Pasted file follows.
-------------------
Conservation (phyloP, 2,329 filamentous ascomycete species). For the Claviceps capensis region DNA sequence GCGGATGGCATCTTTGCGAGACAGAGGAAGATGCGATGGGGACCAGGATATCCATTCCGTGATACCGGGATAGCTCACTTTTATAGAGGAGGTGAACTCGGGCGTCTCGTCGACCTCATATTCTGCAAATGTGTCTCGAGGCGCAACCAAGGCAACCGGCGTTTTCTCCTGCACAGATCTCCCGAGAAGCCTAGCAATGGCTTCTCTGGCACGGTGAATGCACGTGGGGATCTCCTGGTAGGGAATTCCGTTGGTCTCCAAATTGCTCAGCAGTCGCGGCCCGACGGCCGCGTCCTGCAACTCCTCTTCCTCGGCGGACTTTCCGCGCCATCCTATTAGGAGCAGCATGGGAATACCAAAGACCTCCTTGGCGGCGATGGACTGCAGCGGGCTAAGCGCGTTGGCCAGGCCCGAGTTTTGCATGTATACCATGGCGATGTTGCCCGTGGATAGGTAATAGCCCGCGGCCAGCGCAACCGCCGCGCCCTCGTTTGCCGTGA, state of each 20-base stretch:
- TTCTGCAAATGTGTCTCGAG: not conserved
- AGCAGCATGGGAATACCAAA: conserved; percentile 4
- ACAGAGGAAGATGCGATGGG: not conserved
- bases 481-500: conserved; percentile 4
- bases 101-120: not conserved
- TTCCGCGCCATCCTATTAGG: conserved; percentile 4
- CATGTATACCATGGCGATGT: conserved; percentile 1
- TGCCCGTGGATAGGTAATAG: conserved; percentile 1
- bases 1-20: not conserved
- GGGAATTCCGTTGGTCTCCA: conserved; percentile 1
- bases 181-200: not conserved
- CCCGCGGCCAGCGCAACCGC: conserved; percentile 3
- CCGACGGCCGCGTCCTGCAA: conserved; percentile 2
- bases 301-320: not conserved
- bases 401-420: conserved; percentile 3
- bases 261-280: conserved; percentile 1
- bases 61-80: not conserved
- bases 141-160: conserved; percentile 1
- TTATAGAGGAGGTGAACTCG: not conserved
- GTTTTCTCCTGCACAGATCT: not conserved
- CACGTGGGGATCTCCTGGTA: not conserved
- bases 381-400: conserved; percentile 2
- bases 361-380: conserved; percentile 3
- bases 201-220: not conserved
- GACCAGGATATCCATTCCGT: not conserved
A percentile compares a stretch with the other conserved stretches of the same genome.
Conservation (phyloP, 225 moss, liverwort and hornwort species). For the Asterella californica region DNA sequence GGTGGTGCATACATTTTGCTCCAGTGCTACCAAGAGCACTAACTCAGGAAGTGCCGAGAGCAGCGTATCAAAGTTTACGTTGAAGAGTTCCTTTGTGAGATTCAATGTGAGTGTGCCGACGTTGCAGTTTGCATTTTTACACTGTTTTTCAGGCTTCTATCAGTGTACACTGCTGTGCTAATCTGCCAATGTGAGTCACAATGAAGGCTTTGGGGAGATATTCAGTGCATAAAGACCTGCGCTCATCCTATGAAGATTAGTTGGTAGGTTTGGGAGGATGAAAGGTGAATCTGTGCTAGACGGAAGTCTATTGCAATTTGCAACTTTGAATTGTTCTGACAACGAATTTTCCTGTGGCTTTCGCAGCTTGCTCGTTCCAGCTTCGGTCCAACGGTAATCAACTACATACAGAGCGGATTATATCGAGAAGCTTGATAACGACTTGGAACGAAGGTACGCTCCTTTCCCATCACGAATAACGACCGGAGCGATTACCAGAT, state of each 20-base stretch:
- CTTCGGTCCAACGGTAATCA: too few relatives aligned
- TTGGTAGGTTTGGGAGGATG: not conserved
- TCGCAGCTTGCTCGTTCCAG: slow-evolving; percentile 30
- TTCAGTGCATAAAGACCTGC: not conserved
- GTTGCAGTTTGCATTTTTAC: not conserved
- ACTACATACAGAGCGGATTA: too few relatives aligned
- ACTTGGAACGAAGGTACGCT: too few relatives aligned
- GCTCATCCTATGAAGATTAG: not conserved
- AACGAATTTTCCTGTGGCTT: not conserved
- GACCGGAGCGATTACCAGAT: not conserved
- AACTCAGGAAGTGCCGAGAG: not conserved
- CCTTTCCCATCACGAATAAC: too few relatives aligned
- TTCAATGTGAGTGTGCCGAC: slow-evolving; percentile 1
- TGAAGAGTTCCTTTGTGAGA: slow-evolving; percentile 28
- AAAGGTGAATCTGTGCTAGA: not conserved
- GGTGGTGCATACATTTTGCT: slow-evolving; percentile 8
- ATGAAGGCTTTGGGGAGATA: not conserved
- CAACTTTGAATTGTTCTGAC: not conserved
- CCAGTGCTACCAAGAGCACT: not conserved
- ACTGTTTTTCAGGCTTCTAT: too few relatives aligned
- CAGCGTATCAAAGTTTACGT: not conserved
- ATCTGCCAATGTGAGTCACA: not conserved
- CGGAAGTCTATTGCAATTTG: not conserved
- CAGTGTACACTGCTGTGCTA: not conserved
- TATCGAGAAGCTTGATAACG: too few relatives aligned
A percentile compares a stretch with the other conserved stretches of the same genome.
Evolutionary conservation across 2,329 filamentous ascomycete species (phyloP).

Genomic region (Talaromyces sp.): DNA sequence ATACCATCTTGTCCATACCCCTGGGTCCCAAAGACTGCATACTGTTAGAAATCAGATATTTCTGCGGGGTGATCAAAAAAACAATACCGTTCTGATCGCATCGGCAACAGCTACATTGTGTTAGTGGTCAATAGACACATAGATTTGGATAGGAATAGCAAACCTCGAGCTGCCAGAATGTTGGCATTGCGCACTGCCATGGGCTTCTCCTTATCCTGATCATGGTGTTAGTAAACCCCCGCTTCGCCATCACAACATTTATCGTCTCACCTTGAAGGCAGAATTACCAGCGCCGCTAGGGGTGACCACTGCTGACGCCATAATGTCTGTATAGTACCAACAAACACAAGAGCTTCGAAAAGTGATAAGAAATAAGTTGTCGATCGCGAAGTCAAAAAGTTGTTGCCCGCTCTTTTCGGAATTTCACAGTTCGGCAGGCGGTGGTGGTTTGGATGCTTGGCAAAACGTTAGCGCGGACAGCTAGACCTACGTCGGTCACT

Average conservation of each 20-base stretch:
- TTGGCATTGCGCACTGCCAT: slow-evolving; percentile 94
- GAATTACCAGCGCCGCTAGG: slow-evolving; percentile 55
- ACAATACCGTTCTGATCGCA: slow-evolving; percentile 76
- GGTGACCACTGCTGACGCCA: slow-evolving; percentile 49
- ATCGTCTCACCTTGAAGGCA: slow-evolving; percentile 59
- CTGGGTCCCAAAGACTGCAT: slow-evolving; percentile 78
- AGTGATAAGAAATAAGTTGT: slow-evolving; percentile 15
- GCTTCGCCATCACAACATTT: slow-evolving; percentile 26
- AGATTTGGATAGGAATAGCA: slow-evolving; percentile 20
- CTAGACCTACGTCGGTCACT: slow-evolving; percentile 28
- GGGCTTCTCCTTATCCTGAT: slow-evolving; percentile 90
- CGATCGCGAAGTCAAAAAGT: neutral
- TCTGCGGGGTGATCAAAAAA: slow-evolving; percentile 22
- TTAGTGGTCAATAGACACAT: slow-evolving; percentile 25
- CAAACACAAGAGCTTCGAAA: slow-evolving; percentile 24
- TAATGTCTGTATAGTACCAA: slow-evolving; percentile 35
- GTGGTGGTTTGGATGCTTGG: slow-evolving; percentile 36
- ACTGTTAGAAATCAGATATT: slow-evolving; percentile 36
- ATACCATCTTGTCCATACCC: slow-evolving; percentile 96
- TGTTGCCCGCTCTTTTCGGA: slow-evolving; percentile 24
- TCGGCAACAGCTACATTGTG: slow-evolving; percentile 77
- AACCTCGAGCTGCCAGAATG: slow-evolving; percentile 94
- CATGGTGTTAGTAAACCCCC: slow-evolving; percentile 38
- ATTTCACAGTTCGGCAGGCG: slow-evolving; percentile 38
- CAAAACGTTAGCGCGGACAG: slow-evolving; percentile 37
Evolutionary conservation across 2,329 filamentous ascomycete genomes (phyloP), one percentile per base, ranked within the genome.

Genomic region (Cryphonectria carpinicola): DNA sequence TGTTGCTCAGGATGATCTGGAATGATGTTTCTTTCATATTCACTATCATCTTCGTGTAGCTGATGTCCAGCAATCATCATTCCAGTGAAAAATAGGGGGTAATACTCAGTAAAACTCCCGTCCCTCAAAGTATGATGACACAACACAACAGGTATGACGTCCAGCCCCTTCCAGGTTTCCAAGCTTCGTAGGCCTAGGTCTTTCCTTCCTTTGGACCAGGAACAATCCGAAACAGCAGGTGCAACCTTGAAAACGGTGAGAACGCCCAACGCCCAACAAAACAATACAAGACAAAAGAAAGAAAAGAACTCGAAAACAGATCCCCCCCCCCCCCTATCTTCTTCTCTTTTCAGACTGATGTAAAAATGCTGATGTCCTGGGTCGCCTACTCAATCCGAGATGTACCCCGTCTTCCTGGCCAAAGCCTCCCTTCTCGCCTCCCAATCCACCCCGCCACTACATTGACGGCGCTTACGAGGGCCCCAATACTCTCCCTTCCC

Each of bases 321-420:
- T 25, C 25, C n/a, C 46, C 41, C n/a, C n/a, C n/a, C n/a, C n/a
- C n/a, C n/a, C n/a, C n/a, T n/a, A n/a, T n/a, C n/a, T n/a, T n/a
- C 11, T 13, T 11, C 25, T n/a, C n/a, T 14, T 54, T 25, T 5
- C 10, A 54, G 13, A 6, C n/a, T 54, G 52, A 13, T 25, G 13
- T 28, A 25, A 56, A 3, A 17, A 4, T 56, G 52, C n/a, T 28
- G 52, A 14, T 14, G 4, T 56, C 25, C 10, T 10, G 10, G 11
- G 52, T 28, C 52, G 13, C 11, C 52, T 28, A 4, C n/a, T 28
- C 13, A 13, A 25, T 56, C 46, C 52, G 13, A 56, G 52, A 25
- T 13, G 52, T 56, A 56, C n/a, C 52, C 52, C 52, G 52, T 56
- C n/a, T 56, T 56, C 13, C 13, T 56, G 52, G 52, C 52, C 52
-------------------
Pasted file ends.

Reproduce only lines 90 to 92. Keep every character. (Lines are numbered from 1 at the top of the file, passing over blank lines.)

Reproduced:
- T 28, A 25, A 56, A 3, A 17, A 4, T 56, G 52, C n/a, T 28
- G 52, A 14, T 14, G 4, T 56, C 25, C 10, T 10, G 10, G 11
- G 52, T 28, C 52, G 13, C 11, C 52, T 28, A 4, C n/a, T 28